Transitioning between night and day
There are a number of cues that day or night is approaching. The sky will lighten or darken. The sun will cross the horizon. Shadow angles will change. Members of certain professions will leave their homes or jobs on their commutes. You have to choose which of these you want to make happen, of course, but you also have to inform the players when they happen.
I should be able to tell that night is falling if I’m idling outside. I should notice something if I’m standing in a room with tons of windows. I should have opportunities to notice if I’m traveling outside. Obviously, there’s only so much text you want to devote to the purpose, and you have to balance it against other information you want to get across.
The types of information come in emotes, commuters, and some things in between. For instance, one MUD I play has a random room emote at dusk where you can see a person light a street lamp. If you want to do that, you could have a real NPC that goes around the city. You could alternatively use room emotes, or have a non-interactive script that goes between rooms if you don’t want the lamp lighter to be attacked.
That time of the year
The other major cycle is annual, seasons.
Seasons are specific to a biome. Some biomes have the same weather year round. This can be even more true in fantasy stories, or MUDs with space opera planets. Other biomes have some set of seasons — calm and monsoon, fall/winter/spring/summer, rainy/dry, etc.
We’ll talk more about weather later, but you should decide whether you want seasons, how much in-game effect they should have, and how long you want people to experience a season before moving to the next. At this point, you want to wear your game designer hat rather than focusing on extreme realism — for instance, you might want an in-game season to last a week of system time, which is likely to be 150 to 500 game days. Or maybe you want it to be a full month, and that could be over two thousand game days.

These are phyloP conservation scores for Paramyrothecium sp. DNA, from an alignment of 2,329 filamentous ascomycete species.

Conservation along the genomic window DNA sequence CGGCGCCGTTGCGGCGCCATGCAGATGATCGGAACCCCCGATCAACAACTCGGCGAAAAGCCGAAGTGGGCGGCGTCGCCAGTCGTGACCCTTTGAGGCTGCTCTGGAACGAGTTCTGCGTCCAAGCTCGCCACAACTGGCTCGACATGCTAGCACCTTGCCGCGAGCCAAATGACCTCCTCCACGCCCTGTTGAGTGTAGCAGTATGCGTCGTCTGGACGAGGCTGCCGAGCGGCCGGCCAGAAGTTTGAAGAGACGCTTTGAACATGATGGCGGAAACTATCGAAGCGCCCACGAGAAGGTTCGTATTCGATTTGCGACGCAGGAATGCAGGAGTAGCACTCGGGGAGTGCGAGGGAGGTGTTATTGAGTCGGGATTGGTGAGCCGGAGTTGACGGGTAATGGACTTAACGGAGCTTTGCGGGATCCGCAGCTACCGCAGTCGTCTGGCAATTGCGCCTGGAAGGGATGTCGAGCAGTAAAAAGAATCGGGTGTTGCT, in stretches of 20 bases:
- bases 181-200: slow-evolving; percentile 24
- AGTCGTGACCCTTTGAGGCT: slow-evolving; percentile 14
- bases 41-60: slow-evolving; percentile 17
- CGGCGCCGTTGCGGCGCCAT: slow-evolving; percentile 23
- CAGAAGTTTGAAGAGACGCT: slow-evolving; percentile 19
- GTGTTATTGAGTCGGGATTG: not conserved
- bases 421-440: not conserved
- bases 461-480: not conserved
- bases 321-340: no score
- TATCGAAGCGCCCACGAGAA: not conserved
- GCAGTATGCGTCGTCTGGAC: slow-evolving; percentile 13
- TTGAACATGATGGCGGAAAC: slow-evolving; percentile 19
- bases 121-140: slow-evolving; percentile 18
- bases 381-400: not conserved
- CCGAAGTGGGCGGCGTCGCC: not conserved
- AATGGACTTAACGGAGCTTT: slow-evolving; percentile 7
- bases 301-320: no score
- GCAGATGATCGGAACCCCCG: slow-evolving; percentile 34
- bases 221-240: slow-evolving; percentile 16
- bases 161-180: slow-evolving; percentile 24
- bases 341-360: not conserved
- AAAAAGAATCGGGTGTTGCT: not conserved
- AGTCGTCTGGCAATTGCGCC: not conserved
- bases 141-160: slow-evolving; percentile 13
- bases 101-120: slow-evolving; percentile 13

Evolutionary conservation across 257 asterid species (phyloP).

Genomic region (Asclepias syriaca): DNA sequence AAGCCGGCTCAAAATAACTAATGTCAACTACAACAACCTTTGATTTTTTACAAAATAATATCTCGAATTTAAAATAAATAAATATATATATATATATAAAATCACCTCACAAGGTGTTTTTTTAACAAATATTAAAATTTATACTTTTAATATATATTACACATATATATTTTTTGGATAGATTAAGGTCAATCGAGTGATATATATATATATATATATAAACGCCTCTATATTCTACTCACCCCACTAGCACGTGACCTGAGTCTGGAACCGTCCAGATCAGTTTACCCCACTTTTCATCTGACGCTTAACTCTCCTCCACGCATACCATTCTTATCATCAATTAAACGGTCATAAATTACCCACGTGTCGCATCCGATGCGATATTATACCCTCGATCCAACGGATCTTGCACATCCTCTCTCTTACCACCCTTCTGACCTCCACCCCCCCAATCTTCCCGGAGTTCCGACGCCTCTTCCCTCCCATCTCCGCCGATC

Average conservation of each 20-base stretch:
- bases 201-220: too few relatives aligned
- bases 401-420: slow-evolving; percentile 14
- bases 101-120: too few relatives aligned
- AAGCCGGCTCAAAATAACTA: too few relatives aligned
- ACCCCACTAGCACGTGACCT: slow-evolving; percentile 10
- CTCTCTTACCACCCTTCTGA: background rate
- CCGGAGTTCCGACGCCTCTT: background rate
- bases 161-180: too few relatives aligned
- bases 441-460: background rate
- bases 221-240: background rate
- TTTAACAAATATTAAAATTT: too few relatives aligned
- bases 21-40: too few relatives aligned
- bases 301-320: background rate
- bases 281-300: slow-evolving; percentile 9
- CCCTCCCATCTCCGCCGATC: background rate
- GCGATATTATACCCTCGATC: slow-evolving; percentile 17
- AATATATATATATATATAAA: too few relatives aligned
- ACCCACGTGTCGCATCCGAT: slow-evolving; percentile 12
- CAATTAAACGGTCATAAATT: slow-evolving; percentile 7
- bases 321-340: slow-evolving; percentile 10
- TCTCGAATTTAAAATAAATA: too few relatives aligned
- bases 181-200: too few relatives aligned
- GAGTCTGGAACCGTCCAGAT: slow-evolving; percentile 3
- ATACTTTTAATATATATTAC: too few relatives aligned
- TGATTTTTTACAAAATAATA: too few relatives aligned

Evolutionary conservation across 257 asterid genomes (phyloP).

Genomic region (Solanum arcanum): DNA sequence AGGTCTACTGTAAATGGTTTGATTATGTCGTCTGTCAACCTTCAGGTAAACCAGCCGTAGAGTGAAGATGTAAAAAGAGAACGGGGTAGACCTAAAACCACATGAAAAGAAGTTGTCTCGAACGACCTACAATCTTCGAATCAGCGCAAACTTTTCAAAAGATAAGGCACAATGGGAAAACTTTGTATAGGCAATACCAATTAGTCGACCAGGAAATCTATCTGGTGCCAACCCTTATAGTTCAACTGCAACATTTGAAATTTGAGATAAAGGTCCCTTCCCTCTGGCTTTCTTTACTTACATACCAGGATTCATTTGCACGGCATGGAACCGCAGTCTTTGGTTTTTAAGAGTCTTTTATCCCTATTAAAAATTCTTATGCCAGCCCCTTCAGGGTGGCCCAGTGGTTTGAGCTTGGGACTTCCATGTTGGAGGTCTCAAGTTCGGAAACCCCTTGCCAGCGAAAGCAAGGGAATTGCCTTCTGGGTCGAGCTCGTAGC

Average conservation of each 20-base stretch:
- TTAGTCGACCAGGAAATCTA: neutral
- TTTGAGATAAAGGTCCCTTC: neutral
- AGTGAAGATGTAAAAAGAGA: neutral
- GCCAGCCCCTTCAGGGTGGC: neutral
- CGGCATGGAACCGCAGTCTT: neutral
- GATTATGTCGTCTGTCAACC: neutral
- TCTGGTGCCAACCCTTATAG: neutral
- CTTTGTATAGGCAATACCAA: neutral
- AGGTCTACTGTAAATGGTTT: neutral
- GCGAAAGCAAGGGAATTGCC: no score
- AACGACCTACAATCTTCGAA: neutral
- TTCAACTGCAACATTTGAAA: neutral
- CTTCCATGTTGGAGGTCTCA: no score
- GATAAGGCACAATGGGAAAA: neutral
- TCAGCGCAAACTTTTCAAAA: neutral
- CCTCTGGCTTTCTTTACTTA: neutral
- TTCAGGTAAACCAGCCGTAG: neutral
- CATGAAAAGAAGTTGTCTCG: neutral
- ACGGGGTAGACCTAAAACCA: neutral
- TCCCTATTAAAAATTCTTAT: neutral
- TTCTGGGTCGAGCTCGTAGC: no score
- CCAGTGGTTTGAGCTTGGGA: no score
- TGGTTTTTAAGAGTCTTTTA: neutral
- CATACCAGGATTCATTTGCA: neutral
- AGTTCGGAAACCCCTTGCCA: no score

You probably want a calendar. This is a sequence of months and a number of days for each month.
A common way to arrange your calendar is based on a lunar sequence. Does your world have any moons? How long does it take them to orbit your planet? That’s a month. In our world, the Hebrew, Islamic, and Chinese calendars are prominent calendars that use lunar months. These calendars introduce leap months, which gives a larger variance between the calendar date and the season. That makes it harder to handle weather correctly — you have to introduce another calendar for that, probably just day of the sidereal year.
Another option (if you’re dealing with humans) is based on period cycles. They’re consistent per individual, of similar lengths across individuals, and quite handy to track (for early pregnancy detection as well as predicting when you will be painfully cramping for three to eight solid days).
A third option is to choose month lengths arbitrarily so they line up with the orbital year.
Day of month vs day/night cycle
When talking about the day/night cycle, we suggested having that cycle be about twenty minutes long. Naively, if our MUD is set on Earth, this gives us a game year every five system days, roughly. If you want a year to be a month of real time, your year is two thousand days long. With a reasonable twelve to fifteen months, that means at least 130 days per month.
That’s awkward. You can fix that by having a calendar day span several day/night cycles. For instance, to have an Earth-style calendar with a game year taking about a month of system time, you need a calendar day every two hours. That will be four to six day/night cycles.
That could be a complexity you don’t want. It might be confusing. But it’s an option for you to consider.
We’ve discussed options for the basis of time in a MUD, with an eye to making the world feel more dynamic. We’ve gone into some depth on daily things and established a basis for annual changes.
Next time, we’ll talk in more depth about how annual changes happen, with an eye toward the weather.